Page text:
#WeAreEliott: Rebecca Wolfson

Blog_ #WAE WolfsonRebecca Wolfson is a graduating student from the Masters in International Policy and Practice (“MIPP”) program concentrating in international development and security. She received her bachelor’s degree from George Washington University. Additionally, she recently received her J.D. from George Mason Law School. Particularly, she is interested in rule of law, conflict resolution, and international development. Since her family is originally from Romania, Rebecca is particularly interested in Eastern Europe and Eurasia. She was recently a research assistant at the National Security Institute, analyzing various topics pertaining to global security. She also has experience in international development and security during her time working at various NGOs. Rebecca enjoys musical theater, traveling, and meeting people from all over the world.

What has been your favorite experience at the Elliott School so far and why?

My favorite experience has been getting to know so many people from different countries, cultures, and backgrounds. Most of my classmates came from all over the world have already accomplished so much. It was fascinating getting to know them and learning more about different parts of the world, which provided me knowledge and insight about things that would have been impossible to learn from a textbook. I am looking forward to maintaining these lasting connections and friendships.

What courses have you found most helpful in your work/intern/volunteer experiences and how have they been useful? (Haven’t worked? Answer this: Describe your dream job and explain how the Elliott School can help you get there)

Prior to attending the Elliott School I received a law degree and have worked in the legal field. My first course at the Elliott School was Rule of Law and Anti-corruption. This course broadened my understanding about different countries legal systems and the importance of the rule of law. After taking this course, I knew that I wanted my career to focus on this subject.

What resources (online or offline) or strategies have proven to be the most valuable in helping you reach academic success at the Elliott School?

I have found that the best resources are my professors. Many of them have extensive knowledge about the subject area and have worked for years in their respective fields. I have reached out to my professors about both course work and general career questions and they have all provided me valuable information. They seem to genuinely care about their students. I continue to stay in touch with some of my professors and they continue to help me achieve both my academic and career aspirations.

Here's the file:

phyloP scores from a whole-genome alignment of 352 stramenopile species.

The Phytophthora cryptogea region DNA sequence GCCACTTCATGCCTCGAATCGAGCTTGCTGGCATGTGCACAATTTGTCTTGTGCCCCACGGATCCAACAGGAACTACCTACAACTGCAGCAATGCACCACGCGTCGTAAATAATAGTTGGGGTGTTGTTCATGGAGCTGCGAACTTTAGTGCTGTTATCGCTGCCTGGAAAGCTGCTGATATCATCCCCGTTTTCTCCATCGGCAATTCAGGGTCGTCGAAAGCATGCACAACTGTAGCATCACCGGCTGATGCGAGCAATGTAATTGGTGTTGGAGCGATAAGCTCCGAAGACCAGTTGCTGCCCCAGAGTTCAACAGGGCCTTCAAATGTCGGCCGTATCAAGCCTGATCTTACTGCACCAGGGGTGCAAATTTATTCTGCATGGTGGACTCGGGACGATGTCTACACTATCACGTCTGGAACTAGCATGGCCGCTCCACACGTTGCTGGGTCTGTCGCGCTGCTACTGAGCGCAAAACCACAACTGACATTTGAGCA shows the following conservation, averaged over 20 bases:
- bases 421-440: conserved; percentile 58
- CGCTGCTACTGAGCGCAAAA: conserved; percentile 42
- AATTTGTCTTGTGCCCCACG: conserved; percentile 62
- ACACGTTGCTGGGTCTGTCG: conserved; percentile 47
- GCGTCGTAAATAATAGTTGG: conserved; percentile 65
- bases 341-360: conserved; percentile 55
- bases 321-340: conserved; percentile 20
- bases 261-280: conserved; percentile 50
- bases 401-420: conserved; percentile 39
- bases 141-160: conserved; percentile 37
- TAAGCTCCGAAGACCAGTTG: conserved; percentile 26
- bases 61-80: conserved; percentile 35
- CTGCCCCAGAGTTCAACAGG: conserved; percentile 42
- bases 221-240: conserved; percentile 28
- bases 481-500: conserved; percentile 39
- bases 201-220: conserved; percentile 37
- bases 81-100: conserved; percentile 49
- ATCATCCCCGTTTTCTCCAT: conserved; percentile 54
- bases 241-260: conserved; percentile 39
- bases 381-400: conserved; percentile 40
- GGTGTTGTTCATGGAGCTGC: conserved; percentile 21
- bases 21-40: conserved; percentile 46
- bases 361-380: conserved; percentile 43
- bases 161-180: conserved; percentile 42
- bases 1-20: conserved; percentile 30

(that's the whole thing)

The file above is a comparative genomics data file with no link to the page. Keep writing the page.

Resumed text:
What advice do you have for prospective students who are on the fence about applying to a graduate program at the Elliott school?

I highly advise going to graduate school if you want to pursue a career in international affairs. You not only learn important and useful information, but it teaches you critical analysis skills that are not taught in undergrad. My biggest advice is to figure out what type of field you want to work in before applying to one of the Elliott School’s many programs. For example, if you want to work in international development, it would be useful to consider applying to the Masters of International Development program. Although every program allows a lot of flexibility, choosing the right program will provide you with additional resources and opportunities.

Favorite place to unwind after class?

My favorite place to unwind after class is at the theater, watching a play or musical. Washington, D.C. has so many different types of theater venues, ranging from Broadway style to Shakespeare to contemporary dramas. A lot of these theaters are also affordable to students and offer many perks and deals for students living in the DMV area. Some of my favorite venues are the National Theater, Signature Theater, Constellation Theater, and of course, the Kennedy Center. Going to the theater is a great way to relax after a busy week and I am always learning something new each time I attend a show.

The #WeAreElliott series highlights current Elliott School graduate students and seeks to answer common questions posed by prospective, current, and incoming students. The views expressed by students profiled do not necessarily represent those of organizations they work for, are affiliated with, or the Elliott School of International Affairs. For more information or to submit questions, e-mail esiagrad@gwu.edu.